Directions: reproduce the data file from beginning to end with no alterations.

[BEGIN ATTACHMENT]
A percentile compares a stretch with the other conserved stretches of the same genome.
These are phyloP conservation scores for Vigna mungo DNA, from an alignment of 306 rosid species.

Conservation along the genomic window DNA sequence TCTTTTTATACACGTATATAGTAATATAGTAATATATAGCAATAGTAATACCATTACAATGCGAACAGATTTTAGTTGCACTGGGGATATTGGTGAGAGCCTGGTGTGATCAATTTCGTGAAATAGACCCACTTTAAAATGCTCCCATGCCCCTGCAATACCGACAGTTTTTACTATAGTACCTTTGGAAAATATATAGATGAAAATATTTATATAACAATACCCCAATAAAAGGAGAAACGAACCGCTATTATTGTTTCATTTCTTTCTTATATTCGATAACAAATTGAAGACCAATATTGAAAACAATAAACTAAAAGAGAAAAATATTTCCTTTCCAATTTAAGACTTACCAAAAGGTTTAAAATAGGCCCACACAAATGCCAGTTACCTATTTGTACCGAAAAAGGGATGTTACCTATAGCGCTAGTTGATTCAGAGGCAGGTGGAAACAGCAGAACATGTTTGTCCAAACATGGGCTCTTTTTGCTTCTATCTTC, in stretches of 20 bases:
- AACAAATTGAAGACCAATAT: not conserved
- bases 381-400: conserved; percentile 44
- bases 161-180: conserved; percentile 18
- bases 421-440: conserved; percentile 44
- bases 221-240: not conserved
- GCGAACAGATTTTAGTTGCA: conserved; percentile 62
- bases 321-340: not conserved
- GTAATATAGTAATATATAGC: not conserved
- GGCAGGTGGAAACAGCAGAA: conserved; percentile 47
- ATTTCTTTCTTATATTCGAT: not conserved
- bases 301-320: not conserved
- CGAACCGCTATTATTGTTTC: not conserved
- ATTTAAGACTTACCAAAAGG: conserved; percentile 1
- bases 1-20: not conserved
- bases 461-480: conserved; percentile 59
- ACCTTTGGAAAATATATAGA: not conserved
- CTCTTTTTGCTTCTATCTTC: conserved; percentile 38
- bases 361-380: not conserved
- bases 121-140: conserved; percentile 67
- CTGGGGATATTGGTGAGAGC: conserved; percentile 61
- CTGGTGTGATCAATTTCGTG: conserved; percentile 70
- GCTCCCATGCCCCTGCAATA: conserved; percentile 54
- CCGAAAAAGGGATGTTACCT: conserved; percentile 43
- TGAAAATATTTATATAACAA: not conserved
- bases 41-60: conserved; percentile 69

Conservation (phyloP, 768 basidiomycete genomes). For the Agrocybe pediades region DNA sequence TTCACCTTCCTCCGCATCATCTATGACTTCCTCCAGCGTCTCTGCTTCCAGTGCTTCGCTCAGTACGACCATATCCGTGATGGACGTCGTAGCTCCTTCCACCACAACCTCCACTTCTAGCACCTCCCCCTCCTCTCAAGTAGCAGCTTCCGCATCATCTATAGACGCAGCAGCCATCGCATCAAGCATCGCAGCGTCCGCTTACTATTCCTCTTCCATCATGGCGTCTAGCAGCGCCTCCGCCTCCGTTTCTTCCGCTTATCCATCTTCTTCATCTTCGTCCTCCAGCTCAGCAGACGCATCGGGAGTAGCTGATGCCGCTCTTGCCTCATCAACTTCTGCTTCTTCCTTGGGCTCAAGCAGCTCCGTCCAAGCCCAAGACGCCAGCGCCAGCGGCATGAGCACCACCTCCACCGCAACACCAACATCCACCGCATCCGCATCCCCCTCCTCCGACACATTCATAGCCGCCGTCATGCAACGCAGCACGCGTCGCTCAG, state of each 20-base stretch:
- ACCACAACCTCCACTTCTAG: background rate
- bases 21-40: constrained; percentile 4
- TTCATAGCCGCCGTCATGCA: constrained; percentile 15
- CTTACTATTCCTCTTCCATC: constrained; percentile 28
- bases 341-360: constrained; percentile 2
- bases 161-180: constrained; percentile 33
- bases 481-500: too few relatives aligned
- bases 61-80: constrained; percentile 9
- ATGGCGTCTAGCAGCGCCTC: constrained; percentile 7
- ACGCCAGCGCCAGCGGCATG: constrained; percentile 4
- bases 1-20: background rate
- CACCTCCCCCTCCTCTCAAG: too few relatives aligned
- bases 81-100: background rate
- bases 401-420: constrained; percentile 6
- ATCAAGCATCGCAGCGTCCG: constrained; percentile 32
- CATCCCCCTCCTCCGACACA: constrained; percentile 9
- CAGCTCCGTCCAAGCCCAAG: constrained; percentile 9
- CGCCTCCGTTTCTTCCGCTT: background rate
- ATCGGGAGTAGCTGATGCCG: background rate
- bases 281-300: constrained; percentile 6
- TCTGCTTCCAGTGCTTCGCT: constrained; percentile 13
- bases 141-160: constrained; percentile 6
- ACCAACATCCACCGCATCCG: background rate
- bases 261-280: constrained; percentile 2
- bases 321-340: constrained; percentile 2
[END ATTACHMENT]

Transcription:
A percentile compares a stretch with the other conserved stretches of the same genome.
These are phyloP conservation scores for Vigna mungo DNA, from an alignment of 306 rosid species.

Conservation along the genomic window DNA sequence TCTTTTTATACACGTATATAGTAATATAGTAATATATAGCAATAGTAATACCATTACAATGCGAACAGATTTTAGTTGCACTGGGGATATTGGTGAGAGCCTGGTGTGATCAATTTCGTGAAATAGACCCACTTTAAAATGCTCCCATGCCCCTGCAATACCGACAGTTTTTACTATAGTACCTTTGGAAAATATATAGATGAAAATATTTATATAACAATACCCCAATAAAAGGAGAAACGAACCGCTATTATTGTTTCATTTCTTTCTTATATTCGATAACAAATTGAAGACCAATATTGAAAACAATAAACTAAAAGAGAAAAATATTTCCTTTCCAATTTAAGACTTACCAAAAGGTTTAAAATAGGCCCACACAAATGCCAGTTACCTATTTGTACCGAAAAAGGGATGTTACCTATAGCGCTAGTTGATTCAGAGGCAGGTGGAAACAGCAGAACATGTTTGTCCAAACATGGGCTCTTTTTGCTTCTATCTTC, in stretches of 20 bases:
- AACAAATTGAAGACCAATAT: not conserved
- bases 381-400: conserved; percentile 44
- bases 161-180: conserved; percentile 18
- bases 421-440: conserved; percentile 44
- bases 221-240: not conserved
- GCGAACAGATTTTAGTTGCA: conserved; percentile 62
- bases 321-340: not conserved
- GTAATATAGTAATATATAGC: not conserved
- GGCAGGTGGAAACAGCAGAA: conserved; percentile 47
- ATTTCTTTCTTATATTCGAT: not conserved
- bases 301-320: not conserved
- CGAACCGCTATTATTGTTTC: not conserved
- ATTTAAGACTTACCAAAAGG: conserved; percentile 1
- bases 1-20: not conserved
- bases 461-480: conserved; percentile 59
- ACCTTTGGAAAATATATAGA: not conserved
- CTCTTTTTGCTTCTATCTTC: conserved; percentile 38
- bases 361-380: not conserved
- bases 121-140: conserved; percentile 67
- CTGGGGATATTGGTGAGAGC: conserved; percentile 61
- CTGGTGTGATCAATTTCGTG: conserved; percentile 70
- GCTCCCATGCCCCTGCAATA: conserved; percentile 54
- CCGAAAAAGGGATGTTACCT: conserved; percentile 43
- TGAAAATATTTATATAACAA: not conserved
- bases 41-60: conserved; percentile 69

Conservation (phyloP, 768 basidiomycete genomes). For the Agrocybe pediades region DNA sequence TTCACCTTCCTCCGCATCATCTATGACTTCCTCCAGCGTCTCTGCTTCCAGTGCTTCGCTCAGTACGACCATATCCGTGATGGACGTCGTAGCTCCTTCCACCACAACCTCCACTTCTAGCACCTCCCCCTCCTCTCAAGTAGCAGCTTCCGCATCATCTATAGACGCAGCAGCCATCGCATCAAGCATCGCAGCGTCCGCTTACTATTCCTCTTCCATCATGGCGTCTAGCAGCGCCTCCGCCTCCGTTTCTTCCGCTTATCCATCTTCTTCATCTTCGTCCTCCAGCTCAGCAGACGCATCGGGAGTAGCTGATGCCGCTCTTGCCTCATCAACTTCTGCTTCTTCCTTGGGCTCAAGCAGCTCCGTCCAAGCCCAAGACGCCAGCGCCAGCGGCATGAGCACCACCTCCACCGCAACACCAACATCCACCGCATCCGCATCCCCCTCCTCCGACACATTCATAGCCGCCGTCATGCAACGCAGCACGCGTCGCTCAG, state of each 20-base stretch:
- ACCACAACCTCCACTTCTAG: background rate
- bases 21-40: constrained; percentile 4
- TTCATAGCCGCCGTCATGCA: constrained; percentile 15
- CTTACTATTCCTCTTCCATC: constrained; percentile 28
- bases 341-360: constrained; percentile 2
- bases 161-180: constrained; percentile 33
- bases 481-500: too few relatives aligned
- bases 61-80: constrained; percentile 9
- ATGGCGTCTAGCAGCGCCTC: constrained; percentile 7
- ACGCCAGCGCCAGCGGCATG: constrained; percentile 4
- bases 1-20: background rate
- CACCTCCCCCTCCTCTCAAG: too few relatives aligned
- bases 81-100: background rate
- bases 401-420: constrained; percentile 6
- ATCAAGCATCGCAGCGTCCG: constrained; percentile 32
- CATCCCCCTCCTCCGACACA: constrained; percentile 9
- CAGCTCCGTCCAAGCCCAAG: constrained; percentile 9
- CGCCTCCGTTTCTTCCGCTT: background rate
- ATCGGGAGTAGCTGATGCCG: background rate
- bases 281-300: constrained; percentile 6
- TCTGCTTCCAGTGCTTCGCT: constrained; percentile 13
- bases 141-160: constrained; percentile 6
- ACCAACATCCACCGCATCCG: background rate
- bases 261-280: constrained; percentile 2
- bases 321-340: constrained; percentile 2